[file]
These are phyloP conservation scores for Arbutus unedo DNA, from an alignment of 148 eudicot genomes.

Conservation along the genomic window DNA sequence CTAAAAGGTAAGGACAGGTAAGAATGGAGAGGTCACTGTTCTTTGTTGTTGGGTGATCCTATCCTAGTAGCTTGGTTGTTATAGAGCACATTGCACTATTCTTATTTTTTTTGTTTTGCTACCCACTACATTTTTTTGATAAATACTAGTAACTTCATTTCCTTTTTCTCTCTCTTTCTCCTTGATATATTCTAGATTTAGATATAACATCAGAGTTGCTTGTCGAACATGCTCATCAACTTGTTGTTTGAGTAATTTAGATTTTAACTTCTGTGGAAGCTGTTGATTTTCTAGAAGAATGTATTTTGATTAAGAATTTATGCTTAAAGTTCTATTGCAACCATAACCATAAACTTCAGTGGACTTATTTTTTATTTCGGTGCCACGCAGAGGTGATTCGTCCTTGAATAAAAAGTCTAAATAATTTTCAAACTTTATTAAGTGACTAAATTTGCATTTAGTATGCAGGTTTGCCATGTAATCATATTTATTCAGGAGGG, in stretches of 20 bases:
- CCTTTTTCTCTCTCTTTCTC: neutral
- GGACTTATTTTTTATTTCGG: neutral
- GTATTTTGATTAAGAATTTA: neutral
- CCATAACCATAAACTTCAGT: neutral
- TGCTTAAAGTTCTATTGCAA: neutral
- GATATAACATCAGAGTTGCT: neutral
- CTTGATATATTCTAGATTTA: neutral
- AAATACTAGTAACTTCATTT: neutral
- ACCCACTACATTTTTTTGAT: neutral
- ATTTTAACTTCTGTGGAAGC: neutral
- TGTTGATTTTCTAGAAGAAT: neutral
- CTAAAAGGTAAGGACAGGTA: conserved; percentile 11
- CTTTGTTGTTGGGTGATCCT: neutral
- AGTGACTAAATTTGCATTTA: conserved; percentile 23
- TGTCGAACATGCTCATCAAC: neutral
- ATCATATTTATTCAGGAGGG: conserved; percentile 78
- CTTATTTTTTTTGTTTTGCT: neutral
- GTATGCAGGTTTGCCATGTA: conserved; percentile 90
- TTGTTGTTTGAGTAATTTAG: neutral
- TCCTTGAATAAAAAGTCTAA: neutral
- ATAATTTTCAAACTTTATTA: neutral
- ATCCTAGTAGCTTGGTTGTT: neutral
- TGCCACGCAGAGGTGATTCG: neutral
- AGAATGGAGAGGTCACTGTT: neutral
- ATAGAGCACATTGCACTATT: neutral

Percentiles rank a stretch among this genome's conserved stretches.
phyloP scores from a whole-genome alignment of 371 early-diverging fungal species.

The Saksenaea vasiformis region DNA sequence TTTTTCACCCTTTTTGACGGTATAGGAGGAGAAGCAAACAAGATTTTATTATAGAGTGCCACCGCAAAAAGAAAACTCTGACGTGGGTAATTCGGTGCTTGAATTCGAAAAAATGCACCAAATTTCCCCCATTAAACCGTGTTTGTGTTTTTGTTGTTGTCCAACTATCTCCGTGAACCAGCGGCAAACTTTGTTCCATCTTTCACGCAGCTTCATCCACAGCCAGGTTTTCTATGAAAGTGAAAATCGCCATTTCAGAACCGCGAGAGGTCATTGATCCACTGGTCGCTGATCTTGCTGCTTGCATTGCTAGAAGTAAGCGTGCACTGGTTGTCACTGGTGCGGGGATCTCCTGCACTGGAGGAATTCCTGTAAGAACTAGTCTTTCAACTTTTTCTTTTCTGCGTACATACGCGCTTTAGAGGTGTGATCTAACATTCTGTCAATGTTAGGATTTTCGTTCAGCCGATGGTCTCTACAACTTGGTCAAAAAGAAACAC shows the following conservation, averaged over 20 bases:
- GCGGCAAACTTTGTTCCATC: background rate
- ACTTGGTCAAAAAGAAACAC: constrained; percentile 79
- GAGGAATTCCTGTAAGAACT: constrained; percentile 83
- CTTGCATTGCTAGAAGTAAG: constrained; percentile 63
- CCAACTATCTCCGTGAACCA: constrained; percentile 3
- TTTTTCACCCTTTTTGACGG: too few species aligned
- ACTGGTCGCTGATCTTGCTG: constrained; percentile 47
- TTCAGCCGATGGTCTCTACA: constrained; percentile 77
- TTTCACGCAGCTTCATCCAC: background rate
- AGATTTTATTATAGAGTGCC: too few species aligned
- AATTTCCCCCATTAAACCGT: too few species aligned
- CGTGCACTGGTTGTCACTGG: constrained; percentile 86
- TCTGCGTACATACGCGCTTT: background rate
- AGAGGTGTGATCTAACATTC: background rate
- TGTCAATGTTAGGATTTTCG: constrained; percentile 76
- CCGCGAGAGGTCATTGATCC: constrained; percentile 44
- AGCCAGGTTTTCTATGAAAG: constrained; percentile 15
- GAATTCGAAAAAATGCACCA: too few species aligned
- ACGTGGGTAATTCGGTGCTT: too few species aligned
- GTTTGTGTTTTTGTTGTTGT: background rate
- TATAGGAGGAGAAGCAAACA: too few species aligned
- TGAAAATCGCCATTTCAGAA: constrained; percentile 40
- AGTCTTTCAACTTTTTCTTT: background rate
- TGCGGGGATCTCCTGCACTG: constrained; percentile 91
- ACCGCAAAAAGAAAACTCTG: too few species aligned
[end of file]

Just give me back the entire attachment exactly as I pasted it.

These are phyloP conservation scores for Arbutus unedo DNA, from an alignment of 148 eudicot genomes.

Conservation along the genomic window DNA sequence CTAAAAGGTAAGGACAGGTAAGAATGGAGAGGTCACTGTTCTTTGTTGTTGGGTGATCCTATCCTAGTAGCTTGGTTGTTATAGAGCACATTGCACTATTCTTATTTTTTTTGTTTTGCTACCCACTACATTTTTTTGATAAATACTAGTAACTTCATTTCCTTTTTCTCTCTCTTTCTCCTTGATATATTCTAGATTTAGATATAACATCAGAGTTGCTTGTCGAACATGCTCATCAACTTGTTGTTTGAGTAATTTAGATTTTAACTTCTGTGGAAGCTGTTGATTTTCTAGAAGAATGTATTTTGATTAAGAATTTATGCTTAAAGTTCTATTGCAACCATAACCATAAACTTCAGTGGACTTATTTTTTATTTCGGTGCCACGCAGAGGTGATTCGTCCTTGAATAAAAAGTCTAAATAATTTTCAAACTTTATTAAGTGACTAAATTTGCATTTAGTATGCAGGTTTGCCATGTAATCATATTTATTCAGGAGGG, in stretches of 20 bases:
- CCTTTTTCTCTCTCTTTCTC: neutral
- GGACTTATTTTTTATTTCGG: neutral
- GTATTTTGATTAAGAATTTA: neutral
- CCATAACCATAAACTTCAGT: neutral
- TGCTTAAAGTTCTATTGCAA: neutral
- GATATAACATCAGAGTTGCT: neutral
- CTTGATATATTCTAGATTTA: neutral
- AAATACTAGTAACTTCATTT: neutral
- ACCCACTACATTTTTTTGAT: neutral
- ATTTTAACTTCTGTGGAAGC: neutral
- TGTTGATTTTCTAGAAGAAT: neutral
- CTAAAAGGTAAGGACAGGTA: conserved; percentile 11
- CTTTGTTGTTGGGTGATCCT: neutral
- AGTGACTAAATTTGCATTTA: conserved; percentile 23
- TGTCGAACATGCTCATCAAC: neutral
- ATCATATTTATTCAGGAGGG: conserved; percentile 78
- CTTATTTTTTTTGTTTTGCT: neutral
- GTATGCAGGTTTGCCATGTA: conserved; percentile 90
- TTGTTGTTTGAGTAATTTAG: neutral
- TCCTTGAATAAAAAGTCTAA: neutral
- ATAATTTTCAAACTTTATTA: neutral
- ATCCTAGTAGCTTGGTTGTT: neutral
- TGCCACGCAGAGGTGATTCG: neutral
- AGAATGGAGAGGTCACTGTT: neutral
- ATAGAGCACATTGCACTATT: neutral

Percentiles rank a stretch among this genome's conserved stretches.
phyloP scores from a whole-genome alignment of 371 early-diverging fungal species.

The Saksenaea vasiformis region DNA sequence TTTTTCACCCTTTTTGACGGTATAGGAGGAGAAGCAAACAAGATTTTATTATAGAGTGCCACCGCAAAAAGAAAACTCTGACGTGGGTAATTCGGTGCTTGAATTCGAAAAAATGCACCAAATTTCCCCCATTAAACCGTGTTTGTGTTTTTGTTGTTGTCCAACTATCTCCGTGAACCAGCGGCAAACTTTGTTCCATCTTTCACGCAGCTTCATCCACAGCCAGGTTTTCTATGAAAGTGAAAATCGCCATTTCAGAACCGCGAGAGGTCATTGATCCACTGGTCGCTGATCTTGCTGCTTGCATTGCTAGAAGTAAGCGTGCACTGGTTGTCACTGGTGCGGGGATCTCCTGCACTGGAGGAATTCCTGTAAGAACTAGTCTTTCAACTTTTTCTTTTCTGCGTACATACGCGCTTTAGAGGTGTGATCTAACATTCTGTCAATGTTAGGATTTTCGTTCAGCCGATGGTCTCTACAACTTGGTCAAAAAGAAACAC shows the following conservation, averaged over 20 bases:
- GCGGCAAACTTTGTTCCATC: background rate
- ACTTGGTCAAAAAGAAACAC: constrained; percentile 79
- GAGGAATTCCTGTAAGAACT: constrained; percentile 83
- CTTGCATTGCTAGAAGTAAG: constrained; percentile 63
- CCAACTATCTCCGTGAACCA: constrained; percentile 3
- TTTTTCACCCTTTTTGACGG: too few species aligned
- ACTGGTCGCTGATCTTGCTG: constrained; percentile 47
- TTCAGCCGATGGTCTCTACA: constrained; percentile 77
- TTTCACGCAGCTTCATCCAC: background rate
- AGATTTTATTATAGAGTGCC: too few species aligned
- AATTTCCCCCATTAAACCGT: too few species aligned
- CGTGCACTGGTTGTCACTGG: constrained; percentile 86
- TCTGCGTACATACGCGCTTT: background rate
- AGAGGTGTGATCTAACATTC: background rate
- TGTCAATGTTAGGATTTTCG: constrained; percentile 76
- CCGCGAGAGGTCATTGATCC: constrained; percentile 44
- AGCCAGGTTTTCTATGAAAG: constrained; percentile 15
- GAATTCGAAAAAATGCACCA: too few species aligned
- ACGTGGGTAATTCGGTGCTT: too few species aligned
- GTTTGTGTTTTTGTTGTTGT: background rate
- TATAGGAGGAGAAGCAAACA: too few species aligned
- TGAAAATCGCCATTTCAGAA: constrained; percentile 40
- AGTCTTTCAACTTTTTCTTT: background rate
- TGCGGGGATCTCCTGCACTG: constrained; percentile 91
- ACCGCAAAAAGAAAACTCTG: too few species aligned